MUSIC / Gone with the woodwind

Easter Flute Festival QEH, London
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The Independent Culture
Discovery is the essence of festivals, and the London Easter Flute Festival, running for Sunday and Monday at the Queen Elizabeth Hall and Purcell Room, had plenty of surprises on offer. There was music for the Japanese end-blown flute, the shakuhachi, and from nearer home, jazz flute septets and Irish flute music. A Young Artists' Competition, presented by Atarah Ben-Tovim, gave a competitive edge to the proceedings. In addition, there was unfamiliar music by new and old composers, the special feature being a little-known guest of honour, the Czech composer Jindrich Feld.

Born in Prague in 1925, Feld has specialised in creating a repertoire for the instrument that, on the evidence of works threaded through the festival, merits wider recognition here in the United Kingdom. More pungent than Hindemith or our own Lennox Berkeley, to name two composers of famous flute music, his style has the rigour of Bartok, dedicatee of the third of the Quatre Pices pour flte seule. In two trios for flute, cello and piano, performed in the same Queen Elizabeth Hall concert on Sunday evening, the rhythmic agility of his compatriot Martinu was also much in evidence.

But a special force in Feld's clearly intimate relationship with the flute is his ability to blend it faultlessly with avant-garde playing techniques. A 1957 Sonata, given by Evelyn Frank and the pianist Roy Stratford, was brisk and alert, though uneventful in this regard. But in a four-movement Quintetto Capriccioso, receiving its world premire, and a Fantaisie Concertante for flute and orchestra (heard the following evening with the same expert soloist, Susan Milan), effects of silent key tapping and voiceless blowing through the instrument were woven into the argument without obtrusion.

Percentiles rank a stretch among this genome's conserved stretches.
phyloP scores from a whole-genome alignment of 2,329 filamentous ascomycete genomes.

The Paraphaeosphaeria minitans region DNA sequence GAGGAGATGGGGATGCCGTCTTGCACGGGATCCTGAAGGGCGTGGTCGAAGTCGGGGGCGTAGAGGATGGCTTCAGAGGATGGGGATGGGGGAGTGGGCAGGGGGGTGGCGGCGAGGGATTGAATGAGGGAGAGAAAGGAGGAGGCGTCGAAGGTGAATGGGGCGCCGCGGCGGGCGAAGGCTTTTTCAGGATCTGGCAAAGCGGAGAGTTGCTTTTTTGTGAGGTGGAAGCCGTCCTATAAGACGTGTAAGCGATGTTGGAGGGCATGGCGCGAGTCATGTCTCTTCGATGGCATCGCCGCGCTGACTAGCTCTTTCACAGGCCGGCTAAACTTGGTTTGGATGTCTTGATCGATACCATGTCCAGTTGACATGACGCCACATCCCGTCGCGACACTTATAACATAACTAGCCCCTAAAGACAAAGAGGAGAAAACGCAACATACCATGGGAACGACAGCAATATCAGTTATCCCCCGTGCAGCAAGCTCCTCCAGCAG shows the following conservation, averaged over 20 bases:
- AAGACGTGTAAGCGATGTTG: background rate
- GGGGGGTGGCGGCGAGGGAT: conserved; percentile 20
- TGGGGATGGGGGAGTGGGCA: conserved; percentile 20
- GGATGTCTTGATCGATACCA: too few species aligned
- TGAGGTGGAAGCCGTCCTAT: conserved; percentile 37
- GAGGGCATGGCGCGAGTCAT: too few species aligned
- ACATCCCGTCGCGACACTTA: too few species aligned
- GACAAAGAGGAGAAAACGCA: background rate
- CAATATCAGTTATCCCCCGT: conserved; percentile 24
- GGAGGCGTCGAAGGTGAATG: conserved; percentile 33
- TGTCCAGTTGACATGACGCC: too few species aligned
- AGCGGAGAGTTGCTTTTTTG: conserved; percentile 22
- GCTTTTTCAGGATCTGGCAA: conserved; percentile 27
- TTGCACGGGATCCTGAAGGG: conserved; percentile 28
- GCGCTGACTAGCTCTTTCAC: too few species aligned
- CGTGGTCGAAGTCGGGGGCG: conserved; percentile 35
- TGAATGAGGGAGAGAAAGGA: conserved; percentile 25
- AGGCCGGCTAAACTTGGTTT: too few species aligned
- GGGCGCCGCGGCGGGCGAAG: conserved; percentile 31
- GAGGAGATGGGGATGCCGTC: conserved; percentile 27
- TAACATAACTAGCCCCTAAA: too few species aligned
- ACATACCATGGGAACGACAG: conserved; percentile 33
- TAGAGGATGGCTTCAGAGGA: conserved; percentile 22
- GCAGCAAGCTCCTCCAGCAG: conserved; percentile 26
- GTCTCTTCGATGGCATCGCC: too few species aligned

Polish-style ad libbing, a kind of stuttering group improvisation otherwise known as aleatoricism, also featured in the final section of the Fantaisie. Preceding a sinuous procession for flute in its haunting lowest register, the first part set brittle, col legno effects on the strings of the English Chamber Orchestra against a seamless, undulating flute melody. In this regard, the Quintetto went even further, strings accompanying the soloist with hollow, wooden sounds made from tapping the bodies of their instruments, and contrasting these with textures of glassy harmonics and atmospheric harp glissandi.

William Bennett, doyen of flautists, drew on limitless reserves of breath to play Kennan's Night Soliloquy and Griffes's Poem, a mixture of chant and dance in the Celtic ballad style of Arnold Bax. Gian-Luca Petrucci gave the first modern performance of Mercadante's Concerto, a theme and variations capped by a tearaway Rossini crescendo. From a younger generation, Suzanne Godfrey, winner of the 1995 Young Artists' Competition, was a captivating soloist in Mozart's D major Concerto. A delight to watch, her elegant platform manner was the counterpart of a serious, dedicated technique that worked in harness with a sense of the music's airy spirit. Ian Brown shaped an unobtrusive accompaniment, forsaking his usual role as pianist for the conductor's baton.